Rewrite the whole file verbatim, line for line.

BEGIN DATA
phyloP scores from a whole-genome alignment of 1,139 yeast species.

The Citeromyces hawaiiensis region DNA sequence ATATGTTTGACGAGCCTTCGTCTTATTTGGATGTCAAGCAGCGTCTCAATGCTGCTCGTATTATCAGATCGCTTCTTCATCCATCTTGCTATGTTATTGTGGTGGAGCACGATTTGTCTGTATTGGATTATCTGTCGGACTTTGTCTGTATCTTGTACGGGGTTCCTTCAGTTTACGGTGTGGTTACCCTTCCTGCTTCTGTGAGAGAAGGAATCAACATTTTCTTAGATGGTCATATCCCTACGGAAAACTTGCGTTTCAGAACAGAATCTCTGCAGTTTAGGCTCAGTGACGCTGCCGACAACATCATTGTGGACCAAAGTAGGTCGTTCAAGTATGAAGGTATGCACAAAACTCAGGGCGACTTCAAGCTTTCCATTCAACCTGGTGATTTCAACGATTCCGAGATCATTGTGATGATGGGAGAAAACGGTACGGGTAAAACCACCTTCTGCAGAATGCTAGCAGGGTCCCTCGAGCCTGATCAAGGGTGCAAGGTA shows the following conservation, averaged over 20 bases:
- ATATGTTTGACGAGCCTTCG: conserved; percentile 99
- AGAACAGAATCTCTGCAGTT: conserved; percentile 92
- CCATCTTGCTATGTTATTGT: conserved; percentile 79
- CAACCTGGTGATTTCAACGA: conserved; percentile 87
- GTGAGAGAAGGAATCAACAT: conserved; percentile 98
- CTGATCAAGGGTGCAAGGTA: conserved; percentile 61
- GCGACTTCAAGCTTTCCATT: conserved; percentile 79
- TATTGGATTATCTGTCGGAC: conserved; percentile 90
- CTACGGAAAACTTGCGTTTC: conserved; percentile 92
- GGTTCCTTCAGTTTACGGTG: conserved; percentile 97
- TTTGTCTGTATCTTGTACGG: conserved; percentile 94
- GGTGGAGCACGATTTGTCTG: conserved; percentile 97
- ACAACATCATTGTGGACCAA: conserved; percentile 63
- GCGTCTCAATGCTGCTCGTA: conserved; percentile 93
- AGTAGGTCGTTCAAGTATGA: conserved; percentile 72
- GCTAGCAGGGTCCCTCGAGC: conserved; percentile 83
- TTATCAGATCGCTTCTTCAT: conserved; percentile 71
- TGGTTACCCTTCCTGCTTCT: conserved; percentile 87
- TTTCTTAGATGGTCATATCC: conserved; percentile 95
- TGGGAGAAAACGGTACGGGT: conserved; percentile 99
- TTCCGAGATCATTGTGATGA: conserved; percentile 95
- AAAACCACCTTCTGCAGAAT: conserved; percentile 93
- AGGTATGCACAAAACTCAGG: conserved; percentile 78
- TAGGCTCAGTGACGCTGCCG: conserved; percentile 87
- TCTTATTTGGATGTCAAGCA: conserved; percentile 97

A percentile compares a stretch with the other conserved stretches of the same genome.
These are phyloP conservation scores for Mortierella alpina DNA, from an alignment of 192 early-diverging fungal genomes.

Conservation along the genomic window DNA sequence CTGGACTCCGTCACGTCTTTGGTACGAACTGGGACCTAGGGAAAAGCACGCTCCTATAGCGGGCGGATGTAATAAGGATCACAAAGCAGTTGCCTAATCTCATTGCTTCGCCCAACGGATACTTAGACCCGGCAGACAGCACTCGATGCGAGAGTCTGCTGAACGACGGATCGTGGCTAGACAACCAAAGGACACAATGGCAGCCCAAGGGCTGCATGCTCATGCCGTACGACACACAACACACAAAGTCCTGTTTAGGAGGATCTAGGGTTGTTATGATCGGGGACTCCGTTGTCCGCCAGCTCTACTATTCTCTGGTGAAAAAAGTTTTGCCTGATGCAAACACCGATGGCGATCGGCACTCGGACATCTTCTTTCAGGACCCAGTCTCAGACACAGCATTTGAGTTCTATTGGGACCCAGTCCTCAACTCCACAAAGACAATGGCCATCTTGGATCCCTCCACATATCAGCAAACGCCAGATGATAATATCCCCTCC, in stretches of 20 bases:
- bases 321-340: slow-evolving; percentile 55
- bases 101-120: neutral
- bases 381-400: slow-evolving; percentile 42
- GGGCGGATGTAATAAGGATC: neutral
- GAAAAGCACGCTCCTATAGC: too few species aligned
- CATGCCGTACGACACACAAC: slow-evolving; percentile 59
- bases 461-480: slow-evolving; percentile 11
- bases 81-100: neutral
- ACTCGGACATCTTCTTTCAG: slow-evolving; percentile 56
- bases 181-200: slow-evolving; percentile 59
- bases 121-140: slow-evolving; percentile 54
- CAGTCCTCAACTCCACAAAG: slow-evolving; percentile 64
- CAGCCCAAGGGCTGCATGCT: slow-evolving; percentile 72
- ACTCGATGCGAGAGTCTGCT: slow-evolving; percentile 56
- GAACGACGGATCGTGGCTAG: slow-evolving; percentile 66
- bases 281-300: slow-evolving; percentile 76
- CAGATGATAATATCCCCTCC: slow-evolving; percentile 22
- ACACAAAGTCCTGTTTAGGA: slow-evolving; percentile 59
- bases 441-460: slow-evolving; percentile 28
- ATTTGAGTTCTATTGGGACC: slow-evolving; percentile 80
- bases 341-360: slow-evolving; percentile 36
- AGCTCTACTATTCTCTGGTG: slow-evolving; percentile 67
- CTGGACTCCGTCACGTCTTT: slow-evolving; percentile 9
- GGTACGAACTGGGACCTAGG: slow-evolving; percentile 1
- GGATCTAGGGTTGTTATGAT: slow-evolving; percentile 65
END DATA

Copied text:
phyloP scores from a whole-genome alignment of 1,139 yeast species.

The Citeromyces hawaiiensis region DNA sequence ATATGTTTGACGAGCCTTCGTCTTATTTGGATGTCAAGCAGCGTCTCAATGCTGCTCGTATTATCAGATCGCTTCTTCATCCATCTTGCTATGTTATTGTGGTGGAGCACGATTTGTCTGTATTGGATTATCTGTCGGACTTTGTCTGTATCTTGTACGGGGTTCCTTCAGTTTACGGTGTGGTTACCCTTCCTGCTTCTGTGAGAGAAGGAATCAACATTTTCTTAGATGGTCATATCCCTACGGAAAACTTGCGTTTCAGAACAGAATCTCTGCAGTTTAGGCTCAGTGACGCTGCCGACAACATCATTGTGGACCAAAGTAGGTCGTTCAAGTATGAAGGTATGCACAAAACTCAGGGCGACTTCAAGCTTTCCATTCAACCTGGTGATTTCAACGATTCCGAGATCATTGTGATGATGGGAGAAAACGGTACGGGTAAAACCACCTTCTGCAGAATGCTAGCAGGGTCCCTCGAGCCTGATCAAGGGTGCAAGGTA shows the following conservation, averaged over 20 bases:
- ATATGTTTGACGAGCCTTCG: conserved; percentile 99
- AGAACAGAATCTCTGCAGTT: conserved; percentile 92
- CCATCTTGCTATGTTATTGT: conserved; percentile 79
- CAACCTGGTGATTTCAACGA: conserved; percentile 87
- GTGAGAGAAGGAATCAACAT: conserved; percentile 98
- CTGATCAAGGGTGCAAGGTA: conserved; percentile 61
- GCGACTTCAAGCTTTCCATT: conserved; percentile 79
- TATTGGATTATCTGTCGGAC: conserved; percentile 90
- CTACGGAAAACTTGCGTTTC: conserved; percentile 92
- GGTTCCTTCAGTTTACGGTG: conserved; percentile 97
- TTTGTCTGTATCTTGTACGG: conserved; percentile 94
- GGTGGAGCACGATTTGTCTG: conserved; percentile 97
- ACAACATCATTGTGGACCAA: conserved; percentile 63
- GCGTCTCAATGCTGCTCGTA: conserved; percentile 93
- AGTAGGTCGTTCAAGTATGA: conserved; percentile 72
- GCTAGCAGGGTCCCTCGAGC: conserved; percentile 83
- TTATCAGATCGCTTCTTCAT: conserved; percentile 71
- TGGTTACCCTTCCTGCTTCT: conserved; percentile 87
- TTTCTTAGATGGTCATATCC: conserved; percentile 95
- TGGGAGAAAACGGTACGGGT: conserved; percentile 99
- TTCCGAGATCATTGTGATGA: conserved; percentile 95
- AAAACCACCTTCTGCAGAAT: conserved; percentile 93
- AGGTATGCACAAAACTCAGG: conserved; percentile 78
- TAGGCTCAGTGACGCTGCCG: conserved; percentile 87
- TCTTATTTGGATGTCAAGCA: conserved; percentile 97

A percentile compares a stretch with the other conserved stretches of the same genome.
These are phyloP conservation scores for Mortierella alpina DNA, from an alignment of 192 early-diverging fungal genomes.

Conservation along the genomic window DNA sequence CTGGACTCCGTCACGTCTTTGGTACGAACTGGGACCTAGGGAAAAGCACGCTCCTATAGCGGGCGGATGTAATAAGGATCACAAAGCAGTTGCCTAATCTCATTGCTTCGCCCAACGGATACTTAGACCCGGCAGACAGCACTCGATGCGAGAGTCTGCTGAACGACGGATCGTGGCTAGACAACCAAAGGACACAATGGCAGCCCAAGGGCTGCATGCTCATGCCGTACGACACACAACACACAAAGTCCTGTTTAGGAGGATCTAGGGTTGTTATGATCGGGGACTCCGTTGTCCGCCAGCTCTACTATTCTCTGGTGAAAAAAGTTTTGCCTGATGCAAACACCGATGGCGATCGGCACTCGGACATCTTCTTTCAGGACCCAGTCTCAGACACAGCATTTGAGTTCTATTGGGACCCAGTCCTCAACTCCACAAAGACAATGGCCATCTTGGATCCCTCCACATATCAGCAAACGCCAGATGATAATATCCCCTCC, in stretches of 20 bases:
- bases 321-340: slow-evolving; percentile 55
- bases 101-120: neutral
- bases 381-400: slow-evolving; percentile 42
- GGGCGGATGTAATAAGGATC: neutral
- GAAAAGCACGCTCCTATAGC: too few species aligned
- CATGCCGTACGACACACAAC: slow-evolving; percentile 59
- bases 461-480: slow-evolving; percentile 11
- bases 81-100: neutral
- ACTCGGACATCTTCTTTCAG: slow-evolving; percentile 56
- bases 181-200: slow-evolving; percentile 59
- bases 121-140: slow-evolving; percentile 54
- CAGTCCTCAACTCCACAAAG: slow-evolving; percentile 64
- CAGCCCAAGGGCTGCATGCT: slow-evolving; percentile 72
- ACTCGATGCGAGAGTCTGCT: slow-evolving; percentile 56
- GAACGACGGATCGTGGCTAG: slow-evolving; percentile 66
- bases 281-300: slow-evolving; percentile 76
- CAGATGATAATATCCCCTCC: slow-evolving; percentile 22
- ACACAAAGTCCTGTTTAGGA: slow-evolving; percentile 59
- bases 441-460: slow-evolving; percentile 28
- ATTTGAGTTCTATTGGGACC: slow-evolving; percentile 80
- bases 341-360: slow-evolving; percentile 36
- AGCTCTACTATTCTCTGGTG: slow-evolving; percentile 67
- CTGGACTCCGTCACGTCTTT: slow-evolving; percentile 9
- GGTACGAACTGGGACCTAGG: slow-evolving; percentile 1
- GGATCTAGGGTTGTTATGAT: slow-evolving; percentile 65